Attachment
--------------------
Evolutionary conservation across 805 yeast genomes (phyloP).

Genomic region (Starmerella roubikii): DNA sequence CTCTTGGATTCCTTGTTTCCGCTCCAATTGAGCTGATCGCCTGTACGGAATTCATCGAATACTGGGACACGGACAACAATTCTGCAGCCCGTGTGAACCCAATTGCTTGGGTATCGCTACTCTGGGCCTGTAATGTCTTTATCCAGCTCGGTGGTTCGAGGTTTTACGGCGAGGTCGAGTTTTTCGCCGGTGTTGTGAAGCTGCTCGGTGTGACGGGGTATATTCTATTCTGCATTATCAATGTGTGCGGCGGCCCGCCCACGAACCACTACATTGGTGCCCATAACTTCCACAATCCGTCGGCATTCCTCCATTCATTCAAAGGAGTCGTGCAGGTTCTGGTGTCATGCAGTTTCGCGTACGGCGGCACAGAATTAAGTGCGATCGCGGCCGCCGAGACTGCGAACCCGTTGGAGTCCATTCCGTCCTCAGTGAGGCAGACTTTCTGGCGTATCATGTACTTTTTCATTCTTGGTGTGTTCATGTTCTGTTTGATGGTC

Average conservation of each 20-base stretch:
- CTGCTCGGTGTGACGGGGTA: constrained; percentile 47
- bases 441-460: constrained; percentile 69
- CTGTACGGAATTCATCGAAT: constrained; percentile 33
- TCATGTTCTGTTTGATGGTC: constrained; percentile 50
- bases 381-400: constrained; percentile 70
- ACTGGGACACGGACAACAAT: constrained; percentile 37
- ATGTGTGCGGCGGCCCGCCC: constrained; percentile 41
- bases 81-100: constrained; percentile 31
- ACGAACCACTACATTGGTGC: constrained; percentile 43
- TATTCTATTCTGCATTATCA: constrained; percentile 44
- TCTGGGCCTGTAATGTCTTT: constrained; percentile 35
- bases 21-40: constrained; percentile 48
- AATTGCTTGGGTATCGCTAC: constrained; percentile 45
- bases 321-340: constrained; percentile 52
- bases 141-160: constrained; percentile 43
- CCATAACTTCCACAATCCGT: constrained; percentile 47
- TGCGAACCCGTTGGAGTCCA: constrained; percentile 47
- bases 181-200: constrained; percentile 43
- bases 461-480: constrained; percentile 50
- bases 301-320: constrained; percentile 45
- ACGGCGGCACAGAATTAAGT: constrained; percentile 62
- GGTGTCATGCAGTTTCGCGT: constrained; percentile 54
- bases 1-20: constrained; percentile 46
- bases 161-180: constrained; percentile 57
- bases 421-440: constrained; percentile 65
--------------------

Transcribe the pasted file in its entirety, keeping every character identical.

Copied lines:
Evolutionary conservation across 805 yeast genomes (phyloP).

Genomic region (Starmerella roubikii): DNA sequence CTCTTGGATTCCTTGTTTCCGCTCCAATTGAGCTGATCGCCTGTACGGAATTCATCGAATACTGGGACACGGACAACAATTCTGCAGCCCGTGTGAACCCAATTGCTTGGGTATCGCTACTCTGGGCCTGTAATGTCTTTATCCAGCTCGGTGGTTCGAGGTTTTACGGCGAGGTCGAGTTTTTCGCCGGTGTTGTGAAGCTGCTCGGTGTGACGGGGTATATTCTATTCTGCATTATCAATGTGTGCGGCGGCCCGCCCACGAACCACTACATTGGTGCCCATAACTTCCACAATCCGTCGGCATTCCTCCATTCATTCAAAGGAGTCGTGCAGGTTCTGGTGTCATGCAGTTTCGCGTACGGCGGCACAGAATTAAGTGCGATCGCGGCCGCCGAGACTGCGAACCCGTTGGAGTCCATTCCGTCCTCAGTGAGGCAGACTTTCTGGCGTATCATGTACTTTTTCATTCTTGGTGTGTTCATGTTCTGTTTGATGGTC

Average conservation of each 20-base stretch:
- CTGCTCGGTGTGACGGGGTA: constrained; percentile 47
- bases 441-460: constrained; percentile 69
- CTGTACGGAATTCATCGAAT: constrained; percentile 33
- TCATGTTCTGTTTGATGGTC: constrained; percentile 50
- bases 381-400: constrained; percentile 70
- ACTGGGACACGGACAACAAT: constrained; percentile 37
- ATGTGTGCGGCGGCCCGCCC: constrained; percentile 41
- bases 81-100: constrained; percentile 31
- ACGAACCACTACATTGGTGC: constrained; percentile 43
- TATTCTATTCTGCATTATCA: constrained; percentile 44
- TCTGGGCCTGTAATGTCTTT: constrained; percentile 35
- bases 21-40: constrained; percentile 48
- AATTGCTTGGGTATCGCTAC: constrained; percentile 45
- bases 321-340: constrained; percentile 52
- bases 141-160: constrained; percentile 43
- CCATAACTTCCACAATCCGT: constrained; percentile 47
- TGCGAACCCGTTGGAGTCCA: constrained; percentile 47
- bases 181-200: constrained; percentile 43
- bases 461-480: constrained; percentile 50
- bases 301-320: constrained; percentile 45
- ACGGCGGCACAGAATTAAGT: constrained; percentile 62
- GGTGTCATGCAGTTTCGCGT: constrained; percentile 54
- bases 1-20: constrained; percentile 46
- bases 161-180: constrained; percentile 57
- bases 421-440: constrained; percentile 65